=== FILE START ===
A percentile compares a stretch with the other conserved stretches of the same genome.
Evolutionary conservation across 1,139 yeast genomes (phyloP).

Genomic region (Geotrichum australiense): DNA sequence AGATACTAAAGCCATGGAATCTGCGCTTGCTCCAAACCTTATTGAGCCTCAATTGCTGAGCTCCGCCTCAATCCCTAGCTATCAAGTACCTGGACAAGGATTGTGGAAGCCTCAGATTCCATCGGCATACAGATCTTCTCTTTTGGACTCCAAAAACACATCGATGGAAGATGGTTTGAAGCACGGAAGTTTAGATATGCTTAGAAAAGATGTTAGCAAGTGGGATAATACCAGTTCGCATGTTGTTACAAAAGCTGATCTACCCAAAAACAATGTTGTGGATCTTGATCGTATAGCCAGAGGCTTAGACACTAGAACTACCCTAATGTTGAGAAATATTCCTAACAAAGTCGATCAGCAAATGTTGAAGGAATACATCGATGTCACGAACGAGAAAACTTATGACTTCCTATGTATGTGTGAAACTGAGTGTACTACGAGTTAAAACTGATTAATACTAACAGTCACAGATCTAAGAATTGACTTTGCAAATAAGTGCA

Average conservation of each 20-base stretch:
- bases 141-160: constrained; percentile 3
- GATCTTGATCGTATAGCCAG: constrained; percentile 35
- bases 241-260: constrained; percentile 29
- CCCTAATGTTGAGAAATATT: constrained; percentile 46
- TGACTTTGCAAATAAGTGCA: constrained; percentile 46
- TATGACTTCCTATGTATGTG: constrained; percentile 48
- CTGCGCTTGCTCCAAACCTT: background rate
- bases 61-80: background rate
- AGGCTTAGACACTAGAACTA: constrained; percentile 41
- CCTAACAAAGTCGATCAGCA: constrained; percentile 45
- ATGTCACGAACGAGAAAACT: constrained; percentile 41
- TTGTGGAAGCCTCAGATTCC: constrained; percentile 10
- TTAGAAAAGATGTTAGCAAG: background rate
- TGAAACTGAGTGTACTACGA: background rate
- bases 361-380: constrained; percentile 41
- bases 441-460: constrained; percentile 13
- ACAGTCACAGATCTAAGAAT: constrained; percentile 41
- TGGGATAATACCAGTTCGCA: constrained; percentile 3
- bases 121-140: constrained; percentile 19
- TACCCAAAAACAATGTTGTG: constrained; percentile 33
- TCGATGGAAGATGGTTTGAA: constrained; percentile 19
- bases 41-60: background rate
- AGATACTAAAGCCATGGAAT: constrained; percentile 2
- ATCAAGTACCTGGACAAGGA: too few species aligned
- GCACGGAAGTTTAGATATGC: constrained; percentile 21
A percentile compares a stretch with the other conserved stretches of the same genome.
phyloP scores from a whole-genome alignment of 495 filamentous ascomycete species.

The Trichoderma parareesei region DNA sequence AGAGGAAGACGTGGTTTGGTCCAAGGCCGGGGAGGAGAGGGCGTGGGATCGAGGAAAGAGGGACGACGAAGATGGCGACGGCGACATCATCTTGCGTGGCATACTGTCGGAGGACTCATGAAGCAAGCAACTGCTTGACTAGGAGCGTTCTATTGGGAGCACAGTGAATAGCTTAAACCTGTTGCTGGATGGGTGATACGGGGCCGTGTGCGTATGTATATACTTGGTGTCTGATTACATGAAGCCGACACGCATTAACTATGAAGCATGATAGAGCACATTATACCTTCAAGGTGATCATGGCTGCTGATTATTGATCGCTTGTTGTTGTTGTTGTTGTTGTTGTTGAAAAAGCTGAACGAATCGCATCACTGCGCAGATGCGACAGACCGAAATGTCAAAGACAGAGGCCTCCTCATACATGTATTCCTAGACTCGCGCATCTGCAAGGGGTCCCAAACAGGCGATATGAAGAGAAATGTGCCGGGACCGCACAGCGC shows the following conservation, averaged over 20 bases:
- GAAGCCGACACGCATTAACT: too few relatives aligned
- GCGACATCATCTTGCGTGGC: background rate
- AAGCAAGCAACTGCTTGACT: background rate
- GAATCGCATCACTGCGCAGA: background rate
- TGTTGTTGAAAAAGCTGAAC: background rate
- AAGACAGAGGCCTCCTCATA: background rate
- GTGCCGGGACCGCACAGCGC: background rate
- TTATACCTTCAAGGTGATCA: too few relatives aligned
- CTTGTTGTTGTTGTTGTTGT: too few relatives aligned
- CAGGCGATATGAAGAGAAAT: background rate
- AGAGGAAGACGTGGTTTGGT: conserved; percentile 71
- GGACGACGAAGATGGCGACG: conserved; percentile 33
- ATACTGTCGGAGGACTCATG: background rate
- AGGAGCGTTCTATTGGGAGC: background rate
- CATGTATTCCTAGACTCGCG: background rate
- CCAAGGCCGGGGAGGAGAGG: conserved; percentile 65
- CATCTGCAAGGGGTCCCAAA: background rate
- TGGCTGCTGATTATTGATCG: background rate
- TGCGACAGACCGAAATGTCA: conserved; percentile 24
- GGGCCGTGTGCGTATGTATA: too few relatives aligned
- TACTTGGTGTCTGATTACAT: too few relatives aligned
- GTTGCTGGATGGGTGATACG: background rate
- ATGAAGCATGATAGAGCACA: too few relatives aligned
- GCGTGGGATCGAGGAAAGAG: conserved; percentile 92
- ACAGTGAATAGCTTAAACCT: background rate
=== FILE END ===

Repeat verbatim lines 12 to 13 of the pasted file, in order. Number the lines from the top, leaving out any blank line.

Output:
- bases 61-80: background rate
- AGGCTTAGACACTAGAACTA: constrained; percentile 41